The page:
In the midst of a historically brutal winter, natural gas prices soared, but now that the bitter season is over, prices might have trouble staying afloat. On balance, energy producers and distributors were caught off-guard by unexpected increases in demand this winter, but that doesn't mean there isn't enough natural gas to go around.
It wasn't that long ago that producers were "flaring" off excess natural gas because it was cheaper to burn it than to try to pipe it and sell it. This practice has nearly stopped, except for areas in which there isn't a proper flow of lines to bring the product to market. Accordingly, there appears to be supply coming down the pipe (pun intended).
We won't deny that short-term supply remains relatively tight. For instance, stockpiles are currently reported to be 899 billion cubic feet (bcf). This is considerably beneath the level at this time last year, which was 1,730 bcf. Nonetheless, we believe the market has had plenty of time to price in the new reality. Thus, unless inventory drops further, the path of least resistance in natural gas pricing should be lower.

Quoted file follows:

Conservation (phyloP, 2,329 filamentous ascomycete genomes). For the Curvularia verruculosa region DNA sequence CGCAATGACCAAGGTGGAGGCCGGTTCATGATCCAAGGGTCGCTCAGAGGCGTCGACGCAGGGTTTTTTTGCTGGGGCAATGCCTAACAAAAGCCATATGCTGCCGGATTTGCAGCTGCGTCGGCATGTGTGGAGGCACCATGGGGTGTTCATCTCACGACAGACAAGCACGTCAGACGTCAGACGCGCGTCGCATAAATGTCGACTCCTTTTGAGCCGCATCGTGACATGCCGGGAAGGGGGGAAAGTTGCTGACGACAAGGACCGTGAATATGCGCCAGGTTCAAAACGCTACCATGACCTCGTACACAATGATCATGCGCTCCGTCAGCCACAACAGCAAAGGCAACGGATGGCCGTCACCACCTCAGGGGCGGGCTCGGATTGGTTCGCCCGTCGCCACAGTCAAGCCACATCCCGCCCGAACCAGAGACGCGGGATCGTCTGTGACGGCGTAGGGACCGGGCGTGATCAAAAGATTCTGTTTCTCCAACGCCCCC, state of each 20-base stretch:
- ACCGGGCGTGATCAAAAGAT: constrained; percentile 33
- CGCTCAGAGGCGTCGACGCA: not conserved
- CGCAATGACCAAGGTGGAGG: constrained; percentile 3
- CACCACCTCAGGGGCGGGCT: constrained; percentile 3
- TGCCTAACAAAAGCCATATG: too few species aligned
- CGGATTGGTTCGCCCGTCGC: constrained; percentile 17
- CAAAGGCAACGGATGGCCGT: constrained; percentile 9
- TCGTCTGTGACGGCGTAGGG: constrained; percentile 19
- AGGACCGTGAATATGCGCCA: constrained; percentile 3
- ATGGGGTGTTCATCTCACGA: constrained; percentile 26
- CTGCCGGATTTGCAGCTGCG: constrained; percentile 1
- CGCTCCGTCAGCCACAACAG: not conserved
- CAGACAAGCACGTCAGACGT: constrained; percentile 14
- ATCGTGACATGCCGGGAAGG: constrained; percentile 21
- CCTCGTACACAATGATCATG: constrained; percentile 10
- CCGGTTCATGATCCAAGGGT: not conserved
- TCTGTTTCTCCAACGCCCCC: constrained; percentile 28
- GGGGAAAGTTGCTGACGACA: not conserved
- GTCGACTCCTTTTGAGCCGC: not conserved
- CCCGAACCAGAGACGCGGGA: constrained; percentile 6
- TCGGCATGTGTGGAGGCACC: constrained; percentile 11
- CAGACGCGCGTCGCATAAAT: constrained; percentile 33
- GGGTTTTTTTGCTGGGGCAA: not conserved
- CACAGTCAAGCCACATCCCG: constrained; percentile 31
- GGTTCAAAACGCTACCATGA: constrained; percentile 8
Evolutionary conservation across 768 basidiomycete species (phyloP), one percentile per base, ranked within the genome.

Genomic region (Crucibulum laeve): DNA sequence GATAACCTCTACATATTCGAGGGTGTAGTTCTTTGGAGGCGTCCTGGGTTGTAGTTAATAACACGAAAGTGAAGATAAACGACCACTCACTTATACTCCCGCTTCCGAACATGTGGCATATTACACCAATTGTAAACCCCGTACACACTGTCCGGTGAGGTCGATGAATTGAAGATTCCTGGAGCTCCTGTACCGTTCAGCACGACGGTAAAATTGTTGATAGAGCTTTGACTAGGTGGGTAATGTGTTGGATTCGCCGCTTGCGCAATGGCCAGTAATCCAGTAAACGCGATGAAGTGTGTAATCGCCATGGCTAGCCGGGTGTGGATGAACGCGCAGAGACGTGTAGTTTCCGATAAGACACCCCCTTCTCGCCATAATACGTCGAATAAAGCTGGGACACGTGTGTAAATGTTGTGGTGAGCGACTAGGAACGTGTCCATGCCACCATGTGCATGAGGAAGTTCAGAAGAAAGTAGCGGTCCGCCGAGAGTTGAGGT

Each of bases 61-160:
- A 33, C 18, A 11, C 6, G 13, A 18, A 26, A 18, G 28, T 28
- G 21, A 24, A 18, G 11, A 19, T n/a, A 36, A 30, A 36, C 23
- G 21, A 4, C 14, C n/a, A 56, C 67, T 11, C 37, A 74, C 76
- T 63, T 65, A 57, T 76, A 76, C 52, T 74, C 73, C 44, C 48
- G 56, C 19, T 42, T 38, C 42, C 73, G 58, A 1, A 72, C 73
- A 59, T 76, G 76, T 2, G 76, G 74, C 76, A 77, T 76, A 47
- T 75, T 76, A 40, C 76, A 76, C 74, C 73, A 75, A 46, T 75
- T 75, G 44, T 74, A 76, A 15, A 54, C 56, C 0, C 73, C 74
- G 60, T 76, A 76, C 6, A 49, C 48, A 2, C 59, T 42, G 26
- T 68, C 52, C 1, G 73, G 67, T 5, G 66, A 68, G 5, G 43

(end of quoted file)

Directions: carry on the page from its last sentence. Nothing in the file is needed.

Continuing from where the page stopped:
Thursday's inventory report from the Energy Information Administration pointed toward a slight build in stockpiles. In our opinion, this trend should continue as demand tapers into the warmer months. Naturally, higher supplies will work against the natural gas rally.
Speculators are mixed on the issue. According to the Commodity Futures Trading Commission's Commitments of Traders (CoT) report, large speculators are holding small to moderate net short positions. Small speculators, on the other hand, are currently net long the market in hopes for a continuation of the trend. In our experience, when the large speculators begin to amass a short position in this market, it is typically a sign of a potential reversal. Similarly, the small speculators are known for having shallow pockets and can easily be scared out of positions (which would lead to selling).
Seasonal patterns don't call for a major top until late June, but an intermediate-term high typically forms in late April. In our judgment, prices will likely retreat to the uptrend line near $4.45. Should this support level break, the next support lies at $4.30; failure there could mean disaster leading to a possible decline to under $4.00.
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